The coastal towns and villages of Istria, including Pula and Fazana, a small fishing town 5 miles northwest of Pula, are undoubtedly popular. However, Istria also boasts many architectural, cultural and natural treasures further inland. Vodnjan, just a short ride from Pula, is a tiny, unassuming town, but is nonetheless the ancient capital of Istria. Vodnjan retains is authentic Istrian flavour and is famous for one of the most unusual and macabre sights in the region. The 18th century Church of St. Blaise in Vodnan houses the desiccated remains of six "mummified" saints.
Croatia boasts over 3,000 miles of Adriatic coastline and over 1,100 islands and islets, some 66 of which are inhabited. Cycling holidays and adventure holidays to the islands of southern Dalmatia, including Korcula, Hvar and Mliet, are also hugely popular.
Korcula has been described as a mini Dubrovnik without the crowds. Korcula Old Town is a medieval walled town dominated by the Cathedral Sveti Marko, or St. Mark's Cathedral, which dates from the 15th century. Hvar has similarly been described as a Dalmatian St. Tropez, with an elegant seafront and vast fields of lavender, olive trees and vineyards further inland.
Further south, the island of Mljet is one of Croatia's eight national parks. As you might expect, Mljet is largely unspoilt by tourism and covered in dense Mediterranean forest, with two saltwater lakes, Veliko and Malo, at the northern end of the island. You can take a guided "island hopping" tour of southern Dalmatia, cycling by day and returning each evening to a private boat, equipped with all modern conveniences, to carry you to your next island destination.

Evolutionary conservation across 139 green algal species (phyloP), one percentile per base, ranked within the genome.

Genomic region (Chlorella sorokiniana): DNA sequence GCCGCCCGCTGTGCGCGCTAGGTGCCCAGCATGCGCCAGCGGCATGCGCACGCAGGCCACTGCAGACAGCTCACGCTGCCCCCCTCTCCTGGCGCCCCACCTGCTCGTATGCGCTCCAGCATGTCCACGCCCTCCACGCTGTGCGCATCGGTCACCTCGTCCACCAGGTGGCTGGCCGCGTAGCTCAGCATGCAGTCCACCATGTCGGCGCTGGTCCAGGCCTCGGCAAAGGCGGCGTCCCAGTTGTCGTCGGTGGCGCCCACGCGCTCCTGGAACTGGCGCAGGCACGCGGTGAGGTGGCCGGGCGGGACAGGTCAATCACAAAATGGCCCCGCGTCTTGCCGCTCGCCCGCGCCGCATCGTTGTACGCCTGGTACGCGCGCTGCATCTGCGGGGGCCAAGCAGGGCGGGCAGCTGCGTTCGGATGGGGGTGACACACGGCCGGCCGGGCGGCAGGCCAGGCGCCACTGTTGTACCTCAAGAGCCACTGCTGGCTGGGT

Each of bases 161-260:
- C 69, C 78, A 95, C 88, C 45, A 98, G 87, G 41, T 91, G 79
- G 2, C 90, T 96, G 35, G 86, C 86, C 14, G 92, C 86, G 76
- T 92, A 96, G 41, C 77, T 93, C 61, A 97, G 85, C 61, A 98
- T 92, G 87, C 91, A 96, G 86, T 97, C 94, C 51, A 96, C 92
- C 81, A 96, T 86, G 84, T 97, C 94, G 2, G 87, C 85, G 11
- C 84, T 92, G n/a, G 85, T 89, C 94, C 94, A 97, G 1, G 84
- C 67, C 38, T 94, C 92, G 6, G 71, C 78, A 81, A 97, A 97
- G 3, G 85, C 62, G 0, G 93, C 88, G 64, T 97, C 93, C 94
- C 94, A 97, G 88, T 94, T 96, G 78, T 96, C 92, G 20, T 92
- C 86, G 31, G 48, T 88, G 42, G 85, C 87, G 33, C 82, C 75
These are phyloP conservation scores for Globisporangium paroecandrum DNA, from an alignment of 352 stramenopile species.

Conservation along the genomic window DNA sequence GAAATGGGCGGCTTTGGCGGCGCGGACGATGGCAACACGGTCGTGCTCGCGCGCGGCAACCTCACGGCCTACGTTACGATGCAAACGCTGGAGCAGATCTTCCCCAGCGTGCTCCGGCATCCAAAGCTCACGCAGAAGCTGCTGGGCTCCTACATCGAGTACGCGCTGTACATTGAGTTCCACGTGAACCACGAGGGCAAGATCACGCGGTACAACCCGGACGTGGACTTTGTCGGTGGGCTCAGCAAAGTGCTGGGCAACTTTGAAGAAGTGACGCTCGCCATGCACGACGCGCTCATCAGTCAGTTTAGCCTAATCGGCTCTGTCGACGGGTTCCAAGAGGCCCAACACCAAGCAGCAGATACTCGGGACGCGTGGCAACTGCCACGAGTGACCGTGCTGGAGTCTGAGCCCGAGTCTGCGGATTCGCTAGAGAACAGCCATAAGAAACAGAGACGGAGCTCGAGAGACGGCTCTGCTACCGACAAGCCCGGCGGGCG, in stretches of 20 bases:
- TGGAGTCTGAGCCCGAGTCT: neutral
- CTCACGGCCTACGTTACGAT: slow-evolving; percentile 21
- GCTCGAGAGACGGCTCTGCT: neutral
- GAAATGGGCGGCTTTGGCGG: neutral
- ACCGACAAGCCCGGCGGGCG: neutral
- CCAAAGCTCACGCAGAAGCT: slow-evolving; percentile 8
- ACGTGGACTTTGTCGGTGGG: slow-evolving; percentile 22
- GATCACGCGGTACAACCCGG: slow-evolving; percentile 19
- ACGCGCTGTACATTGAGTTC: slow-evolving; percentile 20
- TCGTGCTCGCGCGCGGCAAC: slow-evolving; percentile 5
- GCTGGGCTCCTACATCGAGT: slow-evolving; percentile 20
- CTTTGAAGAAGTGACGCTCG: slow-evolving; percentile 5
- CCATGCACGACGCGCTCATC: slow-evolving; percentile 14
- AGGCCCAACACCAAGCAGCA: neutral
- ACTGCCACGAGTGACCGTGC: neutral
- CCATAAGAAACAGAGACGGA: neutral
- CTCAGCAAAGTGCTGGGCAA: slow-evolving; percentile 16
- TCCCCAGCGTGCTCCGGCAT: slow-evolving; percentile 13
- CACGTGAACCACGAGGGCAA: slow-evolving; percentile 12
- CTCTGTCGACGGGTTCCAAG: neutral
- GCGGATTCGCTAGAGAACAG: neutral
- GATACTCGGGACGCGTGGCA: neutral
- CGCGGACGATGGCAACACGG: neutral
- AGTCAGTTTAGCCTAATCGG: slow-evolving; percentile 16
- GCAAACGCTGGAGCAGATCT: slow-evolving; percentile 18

Cycling on some of Croatia's narrower, two-lane roads may still not be for the faint-hearted, but the opening of the coastal highway between Rijeka and Split has done much to reduce traffic volumes and make life safer for cyclists. In any case, Croatia boasts many idyllic locations and mile upon mile of rural roads. The climate is predominantly continental, with hot, dry summers and mild winters along the coast, which makes Croatia a perfect holiday destination for cyclists, hikers, trekkers and other holidaymakers.
Bartol Pavic is a former inhabitant of the Croatian capital city, Zagreb. He writes regularly on the subjects of cycling holidays and adventure holidays in Italy, Croatia and the Balkan Peninsula for a range of travel websites and blogs.
Site updated on 2. June 2019
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